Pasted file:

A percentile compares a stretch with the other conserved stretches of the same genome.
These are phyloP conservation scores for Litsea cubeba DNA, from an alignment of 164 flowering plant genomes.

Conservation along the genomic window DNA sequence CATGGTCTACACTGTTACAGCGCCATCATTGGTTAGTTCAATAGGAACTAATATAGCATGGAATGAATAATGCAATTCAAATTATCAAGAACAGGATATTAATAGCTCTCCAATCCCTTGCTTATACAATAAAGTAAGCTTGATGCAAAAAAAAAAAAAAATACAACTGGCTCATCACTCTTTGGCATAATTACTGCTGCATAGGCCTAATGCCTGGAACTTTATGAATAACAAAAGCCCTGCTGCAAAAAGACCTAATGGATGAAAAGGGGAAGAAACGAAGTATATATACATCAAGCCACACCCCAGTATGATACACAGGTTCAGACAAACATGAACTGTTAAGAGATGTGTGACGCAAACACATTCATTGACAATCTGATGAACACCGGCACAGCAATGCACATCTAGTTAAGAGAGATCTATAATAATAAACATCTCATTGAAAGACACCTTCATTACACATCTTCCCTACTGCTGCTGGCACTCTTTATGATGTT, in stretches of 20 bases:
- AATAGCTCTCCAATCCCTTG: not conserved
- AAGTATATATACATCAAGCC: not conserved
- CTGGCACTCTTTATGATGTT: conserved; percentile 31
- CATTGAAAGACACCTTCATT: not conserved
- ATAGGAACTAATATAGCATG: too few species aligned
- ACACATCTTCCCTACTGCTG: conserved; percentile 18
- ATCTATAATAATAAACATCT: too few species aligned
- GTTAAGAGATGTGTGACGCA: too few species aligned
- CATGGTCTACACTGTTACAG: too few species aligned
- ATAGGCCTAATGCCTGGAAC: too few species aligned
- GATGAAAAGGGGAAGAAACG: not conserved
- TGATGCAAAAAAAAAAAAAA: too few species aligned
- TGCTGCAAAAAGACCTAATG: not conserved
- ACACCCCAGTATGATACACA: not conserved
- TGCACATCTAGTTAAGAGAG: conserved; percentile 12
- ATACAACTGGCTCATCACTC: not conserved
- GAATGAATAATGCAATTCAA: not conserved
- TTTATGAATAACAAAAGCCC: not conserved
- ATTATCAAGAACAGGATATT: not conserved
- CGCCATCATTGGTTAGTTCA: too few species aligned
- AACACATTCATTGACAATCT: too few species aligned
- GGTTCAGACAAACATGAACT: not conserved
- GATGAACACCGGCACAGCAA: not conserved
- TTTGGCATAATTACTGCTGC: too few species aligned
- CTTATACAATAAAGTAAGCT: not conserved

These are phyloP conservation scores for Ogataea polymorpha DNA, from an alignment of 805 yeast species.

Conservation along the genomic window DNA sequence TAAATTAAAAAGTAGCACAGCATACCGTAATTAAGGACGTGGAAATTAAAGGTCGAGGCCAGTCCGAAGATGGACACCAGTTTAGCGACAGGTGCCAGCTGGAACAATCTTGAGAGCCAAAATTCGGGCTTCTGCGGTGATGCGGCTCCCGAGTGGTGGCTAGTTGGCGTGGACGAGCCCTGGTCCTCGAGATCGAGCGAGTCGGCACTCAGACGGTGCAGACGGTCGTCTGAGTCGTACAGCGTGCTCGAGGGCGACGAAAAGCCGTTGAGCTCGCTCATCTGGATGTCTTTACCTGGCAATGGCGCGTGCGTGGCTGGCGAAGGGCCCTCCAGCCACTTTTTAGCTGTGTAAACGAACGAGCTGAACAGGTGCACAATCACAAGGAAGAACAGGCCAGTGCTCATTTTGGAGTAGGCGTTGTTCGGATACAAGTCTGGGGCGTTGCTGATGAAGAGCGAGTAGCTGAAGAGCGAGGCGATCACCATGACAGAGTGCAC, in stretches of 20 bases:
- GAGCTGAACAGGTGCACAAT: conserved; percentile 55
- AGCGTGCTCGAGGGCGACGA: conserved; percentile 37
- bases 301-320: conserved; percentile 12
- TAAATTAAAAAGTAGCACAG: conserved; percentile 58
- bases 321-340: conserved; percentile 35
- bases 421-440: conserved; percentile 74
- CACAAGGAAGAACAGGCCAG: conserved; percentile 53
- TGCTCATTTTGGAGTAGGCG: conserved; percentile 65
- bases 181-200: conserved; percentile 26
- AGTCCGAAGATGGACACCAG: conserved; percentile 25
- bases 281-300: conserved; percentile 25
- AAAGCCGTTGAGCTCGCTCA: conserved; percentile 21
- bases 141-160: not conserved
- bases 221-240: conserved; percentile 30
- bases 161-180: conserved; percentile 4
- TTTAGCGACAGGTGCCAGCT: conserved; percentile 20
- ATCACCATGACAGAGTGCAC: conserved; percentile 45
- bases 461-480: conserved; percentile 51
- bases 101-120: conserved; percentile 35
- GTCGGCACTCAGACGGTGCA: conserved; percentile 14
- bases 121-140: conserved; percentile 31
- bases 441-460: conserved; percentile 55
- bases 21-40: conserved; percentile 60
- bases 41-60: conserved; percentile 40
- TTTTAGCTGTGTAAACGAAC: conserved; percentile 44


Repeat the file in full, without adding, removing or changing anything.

A percentile compares a stretch with the other conserved stretches of the same genome.
These are phyloP conservation scores for Litsea cubeba DNA, from an alignment of 164 flowering plant genomes.

Conservation along the genomic window DNA sequence CATGGTCTACACTGTTACAGCGCCATCATTGGTTAGTTCAATAGGAACTAATATAGCATGGAATGAATAATGCAATTCAAATTATCAAGAACAGGATATTAATAGCTCTCCAATCCCTTGCTTATACAATAAAGTAAGCTTGATGCAAAAAAAAAAAAAAATACAACTGGCTCATCACTCTTTGGCATAATTACTGCTGCATAGGCCTAATGCCTGGAACTTTATGAATAACAAAAGCCCTGCTGCAAAAAGACCTAATGGATGAAAAGGGGAAGAAACGAAGTATATATACATCAAGCCACACCCCAGTATGATACACAGGTTCAGACAAACATGAACTGTTAAGAGATGTGTGACGCAAACACATTCATTGACAATCTGATGAACACCGGCACAGCAATGCACATCTAGTTAAGAGAGATCTATAATAATAAACATCTCATTGAAAGACACCTTCATTACACATCTTCCCTACTGCTGCTGGCACTCTTTATGATGTT, in stretches of 20 bases:
- AATAGCTCTCCAATCCCTTG: not conserved
- AAGTATATATACATCAAGCC: not conserved
- CTGGCACTCTTTATGATGTT: conserved; percentile 31
- CATTGAAAGACACCTTCATT: not conserved
- ATAGGAACTAATATAGCATG: too few species aligned
- ACACATCTTCCCTACTGCTG: conserved; percentile 18
- ATCTATAATAATAAACATCT: too few species aligned
- GTTAAGAGATGTGTGACGCA: too few species aligned
- CATGGTCTACACTGTTACAG: too few species aligned
- ATAGGCCTAATGCCTGGAAC: too few species aligned
- GATGAAAAGGGGAAGAAACG: not conserved
- TGATGCAAAAAAAAAAAAAA: too few species aligned
- TGCTGCAAAAAGACCTAATG: not conserved
- ACACCCCAGTATGATACACA: not conserved
- TGCACATCTAGTTAAGAGAG: conserved; percentile 12
- ATACAACTGGCTCATCACTC: not conserved
- GAATGAATAATGCAATTCAA: not conserved
- TTTATGAATAACAAAAGCCC: not conserved
- ATTATCAAGAACAGGATATT: not conserved
- CGCCATCATTGGTTAGTTCA: too few species aligned
- AACACATTCATTGACAATCT: too few species aligned
- GGTTCAGACAAACATGAACT: not conserved
- GATGAACACCGGCACAGCAA: not conserved
- TTTGGCATAATTACTGCTGC: too few species aligned
- CTTATACAATAAAGTAAGCT: not conserved

These are phyloP conservation scores for Ogataea polymorpha DNA, from an alignment of 805 yeast species.

Conservation along the genomic window DNA sequence TAAATTAAAAAGTAGCACAGCATACCGTAATTAAGGACGTGGAAATTAAAGGTCGAGGCCAGTCCGAAGATGGACACCAGTTTAGCGACAGGTGCCAGCTGGAACAATCTTGAGAGCCAAAATTCGGGCTTCTGCGGTGATGCGGCTCCCGAGTGGTGGCTAGTTGGCGTGGACGAGCCCTGGTCCTCGAGATCGAGCGAGTCGGCACTCAGACGGTGCAGACGGTCGTCTGAGTCGTACAGCGTGCTCGAGGGCGACGAAAAGCCGTTGAGCTCGCTCATCTGGATGTCTTTACCTGGCAATGGCGCGTGCGTGGCTGGCGAAGGGCCCTCCAGCCACTTTTTAGCTGTGTAAACGAACGAGCTGAACAGGTGCACAATCACAAGGAAGAACAGGCCAGTGCTCATTTTGGAGTAGGCGTTGTTCGGATACAAGTCTGGGGCGTTGCTGATGAAGAGCGAGTAGCTGAAGAGCGAGGCGATCACCATGACAGAGTGCAC, in stretches of 20 bases:
- GAGCTGAACAGGTGCACAAT: conserved; percentile 55
- AGCGTGCTCGAGGGCGACGA: conserved; percentile 37
- bases 301-320: conserved; percentile 12
- TAAATTAAAAAGTAGCACAG: conserved; percentile 58
- bases 321-340: conserved; percentile 35
- bases 421-440: conserved; percentile 74
- CACAAGGAAGAACAGGCCAG: conserved; percentile 53
- TGCTCATTTTGGAGTAGGCG: conserved; percentile 65
- bases 181-200: conserved; percentile 26
- AGTCCGAAGATGGACACCAG: conserved; percentile 25
- bases 281-300: conserved; percentile 25
- AAAGCCGTTGAGCTCGCTCA: conserved; percentile 21
- bases 141-160: not conserved
- bases 221-240: conserved; percentile 30
- bases 161-180: conserved; percentile 4
- TTTAGCGACAGGTGCCAGCT: conserved; percentile 20
- ATCACCATGACAGAGTGCAC: conserved; percentile 45
- bases 461-480: conserved; percentile 51
- bases 101-120: conserved; percentile 35
- GTCGGCACTCAGACGGTGCA: conserved; percentile 14
- bases 121-140: conserved; percentile 31
- bases 441-460: conserved; percentile 55
- bases 21-40: conserved; percentile 60
- bases 41-60: conserved; percentile 40
- TTTTAGCTGTGTAAACGAAC: conserved; percentile 44